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Published on October 2nd, 2015 | by pacificmedia

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Petition: End WSL judging “corruption”!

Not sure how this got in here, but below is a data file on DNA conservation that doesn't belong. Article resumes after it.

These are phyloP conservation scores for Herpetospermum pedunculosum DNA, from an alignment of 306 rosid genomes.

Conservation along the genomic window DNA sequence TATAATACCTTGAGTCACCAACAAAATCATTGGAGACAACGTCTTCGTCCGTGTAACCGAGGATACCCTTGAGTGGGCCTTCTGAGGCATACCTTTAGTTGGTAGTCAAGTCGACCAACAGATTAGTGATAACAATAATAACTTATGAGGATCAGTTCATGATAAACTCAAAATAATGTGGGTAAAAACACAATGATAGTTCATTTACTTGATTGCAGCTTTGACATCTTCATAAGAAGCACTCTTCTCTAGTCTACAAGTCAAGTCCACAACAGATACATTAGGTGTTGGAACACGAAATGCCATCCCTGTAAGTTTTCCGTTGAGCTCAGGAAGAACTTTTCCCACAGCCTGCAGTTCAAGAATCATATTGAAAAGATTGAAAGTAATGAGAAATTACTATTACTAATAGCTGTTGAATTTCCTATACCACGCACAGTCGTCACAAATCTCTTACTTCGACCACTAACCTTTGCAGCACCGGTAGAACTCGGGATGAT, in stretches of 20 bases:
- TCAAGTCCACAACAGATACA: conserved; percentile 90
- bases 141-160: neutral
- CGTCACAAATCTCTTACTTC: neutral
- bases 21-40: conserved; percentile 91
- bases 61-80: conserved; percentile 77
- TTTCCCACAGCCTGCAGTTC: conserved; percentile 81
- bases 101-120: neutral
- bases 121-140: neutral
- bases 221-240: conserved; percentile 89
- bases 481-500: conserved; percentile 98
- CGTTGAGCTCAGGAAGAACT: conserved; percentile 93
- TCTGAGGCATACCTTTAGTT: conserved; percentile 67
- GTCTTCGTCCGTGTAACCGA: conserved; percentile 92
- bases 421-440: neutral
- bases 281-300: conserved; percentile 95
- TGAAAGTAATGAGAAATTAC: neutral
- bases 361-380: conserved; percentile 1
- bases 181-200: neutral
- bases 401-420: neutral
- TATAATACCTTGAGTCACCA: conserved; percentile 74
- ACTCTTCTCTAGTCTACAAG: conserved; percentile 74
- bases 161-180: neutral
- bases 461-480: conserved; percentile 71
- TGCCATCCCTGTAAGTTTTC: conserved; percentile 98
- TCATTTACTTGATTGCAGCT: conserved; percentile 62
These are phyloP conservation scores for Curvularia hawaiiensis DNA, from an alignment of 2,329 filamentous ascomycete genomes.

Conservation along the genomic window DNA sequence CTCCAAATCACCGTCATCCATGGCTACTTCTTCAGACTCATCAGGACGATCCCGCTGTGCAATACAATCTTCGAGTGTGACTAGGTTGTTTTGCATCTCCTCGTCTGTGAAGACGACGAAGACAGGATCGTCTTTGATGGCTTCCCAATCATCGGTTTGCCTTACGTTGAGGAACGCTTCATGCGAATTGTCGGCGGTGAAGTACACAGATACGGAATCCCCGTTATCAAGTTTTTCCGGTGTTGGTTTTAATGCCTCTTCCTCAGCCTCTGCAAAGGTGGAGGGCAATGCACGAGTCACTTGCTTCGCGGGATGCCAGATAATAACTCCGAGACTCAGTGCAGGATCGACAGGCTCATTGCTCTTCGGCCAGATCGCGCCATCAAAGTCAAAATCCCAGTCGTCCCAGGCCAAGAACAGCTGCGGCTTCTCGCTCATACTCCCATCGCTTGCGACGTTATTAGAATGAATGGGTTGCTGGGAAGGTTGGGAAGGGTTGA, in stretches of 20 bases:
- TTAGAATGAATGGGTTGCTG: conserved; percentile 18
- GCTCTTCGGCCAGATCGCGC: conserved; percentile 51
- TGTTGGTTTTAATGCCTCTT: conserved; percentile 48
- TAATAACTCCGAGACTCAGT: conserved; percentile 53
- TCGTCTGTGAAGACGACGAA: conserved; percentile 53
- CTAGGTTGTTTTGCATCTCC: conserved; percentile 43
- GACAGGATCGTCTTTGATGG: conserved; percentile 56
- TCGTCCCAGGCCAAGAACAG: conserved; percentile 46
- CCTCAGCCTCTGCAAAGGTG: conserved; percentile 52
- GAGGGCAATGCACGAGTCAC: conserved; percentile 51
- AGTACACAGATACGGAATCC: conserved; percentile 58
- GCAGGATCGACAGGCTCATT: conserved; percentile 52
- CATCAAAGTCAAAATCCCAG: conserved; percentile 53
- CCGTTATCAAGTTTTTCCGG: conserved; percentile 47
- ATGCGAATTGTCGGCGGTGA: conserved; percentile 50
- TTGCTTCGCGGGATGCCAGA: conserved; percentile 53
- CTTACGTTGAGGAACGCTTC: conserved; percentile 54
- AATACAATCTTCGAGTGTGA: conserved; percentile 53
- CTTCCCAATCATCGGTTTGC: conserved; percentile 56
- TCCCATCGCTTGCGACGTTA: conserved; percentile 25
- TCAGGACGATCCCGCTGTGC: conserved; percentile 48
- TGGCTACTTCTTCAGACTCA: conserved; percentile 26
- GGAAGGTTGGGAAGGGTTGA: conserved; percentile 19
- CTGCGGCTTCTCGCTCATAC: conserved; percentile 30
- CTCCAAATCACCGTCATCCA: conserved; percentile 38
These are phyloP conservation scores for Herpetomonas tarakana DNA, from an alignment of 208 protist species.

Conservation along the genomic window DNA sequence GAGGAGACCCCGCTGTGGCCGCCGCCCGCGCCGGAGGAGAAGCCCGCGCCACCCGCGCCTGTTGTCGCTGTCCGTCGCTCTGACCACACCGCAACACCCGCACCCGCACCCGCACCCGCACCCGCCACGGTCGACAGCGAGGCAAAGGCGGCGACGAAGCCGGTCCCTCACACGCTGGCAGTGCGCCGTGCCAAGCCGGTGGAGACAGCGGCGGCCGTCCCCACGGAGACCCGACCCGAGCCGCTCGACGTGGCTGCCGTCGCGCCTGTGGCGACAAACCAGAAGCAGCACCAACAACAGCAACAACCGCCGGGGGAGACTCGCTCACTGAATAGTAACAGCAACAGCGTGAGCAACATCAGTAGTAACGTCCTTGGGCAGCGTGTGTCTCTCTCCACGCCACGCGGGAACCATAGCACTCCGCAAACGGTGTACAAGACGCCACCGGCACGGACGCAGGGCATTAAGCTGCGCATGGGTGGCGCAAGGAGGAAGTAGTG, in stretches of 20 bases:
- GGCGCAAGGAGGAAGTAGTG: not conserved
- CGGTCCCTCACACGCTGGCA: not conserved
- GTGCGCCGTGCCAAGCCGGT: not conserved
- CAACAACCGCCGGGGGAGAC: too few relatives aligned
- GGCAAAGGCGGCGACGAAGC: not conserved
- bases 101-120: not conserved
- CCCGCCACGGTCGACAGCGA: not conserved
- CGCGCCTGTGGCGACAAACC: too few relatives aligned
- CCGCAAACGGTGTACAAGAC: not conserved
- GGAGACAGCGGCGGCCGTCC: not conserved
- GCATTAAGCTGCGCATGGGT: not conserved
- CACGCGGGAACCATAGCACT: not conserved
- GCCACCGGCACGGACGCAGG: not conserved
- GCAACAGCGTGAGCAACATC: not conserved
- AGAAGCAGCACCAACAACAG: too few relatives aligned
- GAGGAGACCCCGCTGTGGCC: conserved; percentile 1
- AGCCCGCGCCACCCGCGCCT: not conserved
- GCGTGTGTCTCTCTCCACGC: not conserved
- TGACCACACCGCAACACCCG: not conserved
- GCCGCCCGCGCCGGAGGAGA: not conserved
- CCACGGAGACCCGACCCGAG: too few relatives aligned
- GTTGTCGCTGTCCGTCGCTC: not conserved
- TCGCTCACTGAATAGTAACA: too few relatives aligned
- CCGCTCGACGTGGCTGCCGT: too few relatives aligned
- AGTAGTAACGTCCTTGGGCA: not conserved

Petition: End WSL judging “corruption”!

By Derek Rielly